Robert Rorabeck

Bronze Star - 2,025 Points (04/10/1978 / Berrien Springs)

Barefooted Through The Grass - Poem by Robert Rorabeck

My life is as insignificant as a grasshopper hatched
On your shoulder
Blades,
And you could crush me with your freckles,
Or you could gently blow me off
And have me seated beside you in time for
Breakfast;
But that is how little of life I am in comparison,
While you kiln your bowls and ferment your orchards,
And all of that given to your
Sweet daughter from the mouth of your breasts;
And you could be so generous,
And I could be your lucky friend and give you tips of
Apple-orchard wisdom,
If you set me down beside you
And sometimes French-kissed by spider-webbed wings.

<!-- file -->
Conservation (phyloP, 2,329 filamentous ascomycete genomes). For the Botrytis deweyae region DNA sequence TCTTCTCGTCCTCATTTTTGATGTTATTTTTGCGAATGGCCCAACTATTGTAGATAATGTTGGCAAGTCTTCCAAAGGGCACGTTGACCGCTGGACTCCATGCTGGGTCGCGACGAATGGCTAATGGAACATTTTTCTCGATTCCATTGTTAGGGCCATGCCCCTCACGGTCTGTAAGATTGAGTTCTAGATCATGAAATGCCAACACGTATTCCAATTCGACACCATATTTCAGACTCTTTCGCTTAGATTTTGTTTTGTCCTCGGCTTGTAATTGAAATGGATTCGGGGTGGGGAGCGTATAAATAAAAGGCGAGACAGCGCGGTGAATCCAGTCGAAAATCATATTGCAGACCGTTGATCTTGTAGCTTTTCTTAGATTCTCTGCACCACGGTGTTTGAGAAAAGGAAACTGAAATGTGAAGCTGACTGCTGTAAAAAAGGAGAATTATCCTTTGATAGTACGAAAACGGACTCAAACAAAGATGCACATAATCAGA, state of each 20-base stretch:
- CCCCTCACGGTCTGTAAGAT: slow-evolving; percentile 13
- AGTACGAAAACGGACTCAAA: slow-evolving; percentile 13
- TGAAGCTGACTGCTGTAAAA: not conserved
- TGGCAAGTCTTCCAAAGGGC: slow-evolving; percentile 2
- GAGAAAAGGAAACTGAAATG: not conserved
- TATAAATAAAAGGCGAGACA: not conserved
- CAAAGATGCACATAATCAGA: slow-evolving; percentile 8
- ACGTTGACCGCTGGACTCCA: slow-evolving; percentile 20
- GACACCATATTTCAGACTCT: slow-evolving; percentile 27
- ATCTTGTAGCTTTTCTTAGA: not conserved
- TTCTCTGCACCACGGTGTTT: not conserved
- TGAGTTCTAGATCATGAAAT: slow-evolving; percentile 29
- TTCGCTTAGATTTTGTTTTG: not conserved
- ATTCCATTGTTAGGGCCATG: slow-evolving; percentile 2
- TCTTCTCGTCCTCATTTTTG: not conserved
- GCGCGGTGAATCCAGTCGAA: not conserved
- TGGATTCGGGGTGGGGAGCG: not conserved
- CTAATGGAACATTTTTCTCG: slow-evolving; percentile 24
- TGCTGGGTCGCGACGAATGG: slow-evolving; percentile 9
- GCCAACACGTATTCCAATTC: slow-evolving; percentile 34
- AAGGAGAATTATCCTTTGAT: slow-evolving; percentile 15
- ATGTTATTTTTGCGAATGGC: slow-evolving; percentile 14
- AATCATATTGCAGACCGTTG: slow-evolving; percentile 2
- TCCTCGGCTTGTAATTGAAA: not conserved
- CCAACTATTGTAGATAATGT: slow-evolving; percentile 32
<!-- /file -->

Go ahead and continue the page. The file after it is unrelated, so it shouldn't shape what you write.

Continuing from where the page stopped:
I wouldn’t imagine or mind that there
Wasn’t any special holidays for that:
Just take me up with you when you jogged.
Or set me up on the dash of your car when you
Wanted to get somewhere fast,
As the river walked.
Your husband wouldn’t even care,
Because I still must be the most insignificant of things,
Like the wisdom of a kite lost to some
Kindergarten,
While the beach is so needy and populated by
Underaged tourists gotten lost from older fieldtrips;
It would save me entirely
To be baptized beside you in those little pools,
And who is he to care to know
The homeopathic taboo I wish to choreograph in
An acre of a centipede pinioned
Along your ruddy clefts
Just as wholesomely as a snake running along
Barefooted through the grass.


Comments about Barefooted Through The Grass by Robert Rorabeck

  • (12/13/2009 5:13:00 AM)


    Oh, I love this one, Rob. The opening lines are so great and the idea sustained really well all through to the end. (Report) Reply

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Poem Submitted: Sunday, December 13, 2009



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